Cutting Teeth

The first thing I have to do in order to prepare the ancient Roman teeth for strontium analysis is to section them. So I learned from a very nice dentist at the Dental School at UNC how to use a saw to do this - without having to embed each tooth in plastic or resin. The point of obtaining a thick section from the middle of the tooth is that I can theoretically get at the "good" enamel - the stuff at the dento-enamel junction, and therefore the stuff that will help me tell if an individual was originally from Rome or not. Once I get the middle section, I have to affix it to a slide and use a micromill (a very precise drill hooked up to a microscope and computer) to drill out 5-10mg of enamel. The micromill is automated, so the sample has to be nice and flat and held tightly to the moving platform. Since I was sectioning some teeth today, and since I will undoubtedly have to teach other archaeologists who want to do strontium analysis to section teeth, I documented my afternoon.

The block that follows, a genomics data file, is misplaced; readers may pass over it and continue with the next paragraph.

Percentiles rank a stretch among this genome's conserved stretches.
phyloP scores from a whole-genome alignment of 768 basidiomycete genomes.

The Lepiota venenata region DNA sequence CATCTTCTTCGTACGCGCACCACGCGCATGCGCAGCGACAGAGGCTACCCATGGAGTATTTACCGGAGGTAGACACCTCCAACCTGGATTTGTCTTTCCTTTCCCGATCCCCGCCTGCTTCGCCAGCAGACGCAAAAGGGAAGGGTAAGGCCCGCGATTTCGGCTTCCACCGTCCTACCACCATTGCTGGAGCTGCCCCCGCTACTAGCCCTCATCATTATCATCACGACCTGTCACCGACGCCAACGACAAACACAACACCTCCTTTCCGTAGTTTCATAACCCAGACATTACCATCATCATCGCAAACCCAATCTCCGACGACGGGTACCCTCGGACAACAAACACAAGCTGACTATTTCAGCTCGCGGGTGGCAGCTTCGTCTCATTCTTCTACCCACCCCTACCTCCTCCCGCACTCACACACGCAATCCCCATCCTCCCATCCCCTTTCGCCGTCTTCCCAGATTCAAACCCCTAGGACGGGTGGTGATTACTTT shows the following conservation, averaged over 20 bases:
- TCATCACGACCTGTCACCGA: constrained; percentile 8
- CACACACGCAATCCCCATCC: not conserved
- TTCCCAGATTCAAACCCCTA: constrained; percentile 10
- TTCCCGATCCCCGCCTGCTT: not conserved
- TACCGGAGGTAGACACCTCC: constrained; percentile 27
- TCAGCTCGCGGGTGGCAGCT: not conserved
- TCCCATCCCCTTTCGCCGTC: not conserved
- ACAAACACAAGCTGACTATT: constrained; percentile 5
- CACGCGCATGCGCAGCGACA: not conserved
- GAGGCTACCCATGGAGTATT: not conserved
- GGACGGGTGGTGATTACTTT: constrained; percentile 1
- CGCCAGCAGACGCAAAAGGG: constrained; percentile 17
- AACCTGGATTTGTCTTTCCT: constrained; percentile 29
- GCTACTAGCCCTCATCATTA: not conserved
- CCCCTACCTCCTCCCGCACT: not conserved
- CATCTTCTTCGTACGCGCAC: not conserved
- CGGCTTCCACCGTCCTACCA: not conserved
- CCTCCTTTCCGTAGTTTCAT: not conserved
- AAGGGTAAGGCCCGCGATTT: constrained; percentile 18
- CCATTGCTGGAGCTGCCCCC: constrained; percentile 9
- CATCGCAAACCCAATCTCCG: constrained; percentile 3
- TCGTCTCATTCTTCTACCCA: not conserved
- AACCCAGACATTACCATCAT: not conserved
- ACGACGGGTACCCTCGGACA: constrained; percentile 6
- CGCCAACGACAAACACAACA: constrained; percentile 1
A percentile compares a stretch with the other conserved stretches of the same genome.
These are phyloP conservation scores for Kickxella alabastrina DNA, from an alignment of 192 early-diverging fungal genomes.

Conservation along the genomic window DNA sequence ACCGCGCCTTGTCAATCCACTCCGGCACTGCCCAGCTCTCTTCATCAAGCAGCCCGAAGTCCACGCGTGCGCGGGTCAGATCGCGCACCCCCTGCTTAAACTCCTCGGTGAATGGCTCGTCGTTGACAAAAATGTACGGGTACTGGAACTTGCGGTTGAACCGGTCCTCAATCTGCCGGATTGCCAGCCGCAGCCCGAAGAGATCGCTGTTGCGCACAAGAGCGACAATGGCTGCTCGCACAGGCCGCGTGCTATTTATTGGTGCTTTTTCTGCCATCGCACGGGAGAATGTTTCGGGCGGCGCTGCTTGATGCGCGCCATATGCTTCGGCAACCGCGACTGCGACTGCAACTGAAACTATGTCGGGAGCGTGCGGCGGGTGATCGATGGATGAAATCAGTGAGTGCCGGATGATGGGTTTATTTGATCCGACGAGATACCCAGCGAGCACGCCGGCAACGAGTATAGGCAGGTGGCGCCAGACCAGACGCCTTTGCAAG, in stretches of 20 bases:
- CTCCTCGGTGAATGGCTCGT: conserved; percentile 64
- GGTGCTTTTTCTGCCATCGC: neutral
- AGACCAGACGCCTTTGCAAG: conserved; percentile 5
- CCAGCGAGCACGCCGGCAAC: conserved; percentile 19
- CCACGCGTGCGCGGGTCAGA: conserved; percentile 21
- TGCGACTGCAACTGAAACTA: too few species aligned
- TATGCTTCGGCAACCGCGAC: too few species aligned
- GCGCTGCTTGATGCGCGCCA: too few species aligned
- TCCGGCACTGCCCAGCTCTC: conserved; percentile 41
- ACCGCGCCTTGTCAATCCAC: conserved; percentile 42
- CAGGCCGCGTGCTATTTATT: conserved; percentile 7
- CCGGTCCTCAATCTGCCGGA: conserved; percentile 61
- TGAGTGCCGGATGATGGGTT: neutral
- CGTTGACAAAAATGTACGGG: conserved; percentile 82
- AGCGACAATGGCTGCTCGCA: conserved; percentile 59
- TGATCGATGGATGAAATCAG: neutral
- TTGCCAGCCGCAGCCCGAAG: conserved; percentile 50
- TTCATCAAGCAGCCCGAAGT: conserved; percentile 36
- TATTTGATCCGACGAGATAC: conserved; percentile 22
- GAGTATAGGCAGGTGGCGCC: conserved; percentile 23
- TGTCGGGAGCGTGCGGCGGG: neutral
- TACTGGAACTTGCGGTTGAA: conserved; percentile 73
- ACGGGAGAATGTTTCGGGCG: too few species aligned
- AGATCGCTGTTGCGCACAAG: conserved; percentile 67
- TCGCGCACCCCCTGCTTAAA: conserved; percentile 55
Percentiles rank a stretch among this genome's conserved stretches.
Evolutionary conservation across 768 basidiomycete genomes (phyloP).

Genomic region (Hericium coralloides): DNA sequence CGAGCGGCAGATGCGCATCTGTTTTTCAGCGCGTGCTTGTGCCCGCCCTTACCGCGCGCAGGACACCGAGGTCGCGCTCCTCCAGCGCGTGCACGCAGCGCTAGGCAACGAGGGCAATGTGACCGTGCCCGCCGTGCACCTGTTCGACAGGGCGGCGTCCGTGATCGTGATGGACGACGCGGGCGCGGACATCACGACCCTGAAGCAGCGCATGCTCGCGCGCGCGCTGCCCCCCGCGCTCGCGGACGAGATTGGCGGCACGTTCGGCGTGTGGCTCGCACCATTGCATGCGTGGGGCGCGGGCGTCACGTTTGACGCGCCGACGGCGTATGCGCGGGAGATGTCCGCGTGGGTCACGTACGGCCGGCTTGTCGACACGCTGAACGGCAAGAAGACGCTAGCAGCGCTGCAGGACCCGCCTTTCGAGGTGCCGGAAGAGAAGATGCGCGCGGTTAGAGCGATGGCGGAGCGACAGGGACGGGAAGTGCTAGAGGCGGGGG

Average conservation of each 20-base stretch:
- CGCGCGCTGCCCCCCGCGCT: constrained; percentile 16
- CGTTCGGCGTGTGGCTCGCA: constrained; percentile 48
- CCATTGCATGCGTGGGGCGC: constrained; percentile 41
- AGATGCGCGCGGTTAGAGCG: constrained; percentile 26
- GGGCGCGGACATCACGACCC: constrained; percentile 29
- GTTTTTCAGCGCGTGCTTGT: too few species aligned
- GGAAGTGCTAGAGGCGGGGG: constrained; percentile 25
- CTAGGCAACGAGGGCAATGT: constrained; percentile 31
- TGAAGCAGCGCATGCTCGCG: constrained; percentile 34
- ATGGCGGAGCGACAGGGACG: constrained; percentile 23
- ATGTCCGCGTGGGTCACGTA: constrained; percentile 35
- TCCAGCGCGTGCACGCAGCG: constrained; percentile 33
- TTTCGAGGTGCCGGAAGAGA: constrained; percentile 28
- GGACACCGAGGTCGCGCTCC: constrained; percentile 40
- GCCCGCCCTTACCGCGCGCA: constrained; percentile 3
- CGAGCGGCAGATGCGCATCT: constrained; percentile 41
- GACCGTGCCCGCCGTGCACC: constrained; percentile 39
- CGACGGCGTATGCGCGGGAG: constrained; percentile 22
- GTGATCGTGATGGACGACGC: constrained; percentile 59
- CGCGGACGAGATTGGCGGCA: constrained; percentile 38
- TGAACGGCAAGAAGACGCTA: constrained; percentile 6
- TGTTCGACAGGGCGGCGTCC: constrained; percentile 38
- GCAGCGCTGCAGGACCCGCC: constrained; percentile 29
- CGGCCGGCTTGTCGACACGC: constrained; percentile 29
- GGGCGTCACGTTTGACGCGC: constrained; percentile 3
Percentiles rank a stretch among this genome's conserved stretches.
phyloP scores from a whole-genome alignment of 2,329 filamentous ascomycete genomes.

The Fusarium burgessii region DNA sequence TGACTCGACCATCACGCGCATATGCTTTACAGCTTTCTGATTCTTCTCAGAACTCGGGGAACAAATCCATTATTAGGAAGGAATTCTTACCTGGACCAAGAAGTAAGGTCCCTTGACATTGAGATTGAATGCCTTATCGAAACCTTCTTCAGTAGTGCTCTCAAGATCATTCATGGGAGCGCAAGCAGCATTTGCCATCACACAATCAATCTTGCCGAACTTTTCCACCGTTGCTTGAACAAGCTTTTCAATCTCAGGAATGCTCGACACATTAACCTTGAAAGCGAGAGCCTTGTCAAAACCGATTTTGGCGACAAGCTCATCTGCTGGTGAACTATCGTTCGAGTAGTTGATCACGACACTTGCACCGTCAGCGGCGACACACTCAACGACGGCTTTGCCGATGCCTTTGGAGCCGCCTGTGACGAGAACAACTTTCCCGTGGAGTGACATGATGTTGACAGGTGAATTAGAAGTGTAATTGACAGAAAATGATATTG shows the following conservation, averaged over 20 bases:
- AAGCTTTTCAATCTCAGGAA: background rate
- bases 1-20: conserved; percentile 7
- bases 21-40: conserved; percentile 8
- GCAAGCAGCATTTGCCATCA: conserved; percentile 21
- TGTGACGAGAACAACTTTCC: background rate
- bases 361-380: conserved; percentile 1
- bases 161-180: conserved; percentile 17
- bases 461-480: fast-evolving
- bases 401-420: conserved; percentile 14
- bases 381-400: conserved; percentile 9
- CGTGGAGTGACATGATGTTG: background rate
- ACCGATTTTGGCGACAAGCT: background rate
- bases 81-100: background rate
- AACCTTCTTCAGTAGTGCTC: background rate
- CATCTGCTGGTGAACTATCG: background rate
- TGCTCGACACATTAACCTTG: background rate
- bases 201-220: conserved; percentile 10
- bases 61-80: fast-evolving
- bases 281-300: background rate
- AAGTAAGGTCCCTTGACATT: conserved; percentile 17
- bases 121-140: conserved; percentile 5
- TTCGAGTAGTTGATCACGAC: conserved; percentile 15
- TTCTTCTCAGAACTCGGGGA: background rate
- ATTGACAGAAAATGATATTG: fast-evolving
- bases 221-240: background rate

My last osteological movie on chopping ancient femora in half was a raging success, so I decided to make a video demonstration of sectioning ancient teeth using the spiffy saw I found a couple weeks ago. This is my first attempt at stitching together several smaller movies into one big movie - complete with title slide and credits - so let me know what you think (but be nice!). It's about 7.5 minutes long and includes an audio narration by me (plus the appearance of my ugly elbow and giant hands).

So the next time you find yourself cozied up to a lab saw with 200 old, dry teeth and seven days to kill, you too can cut them into thirds. Without further ado, allow me to present to you, "How to use a Buehler Isomet 1000 to section teeth." Break out the popcorn and enjoy!

(If the embedded video doesn't work, it means that google sucks. So click here instead.)


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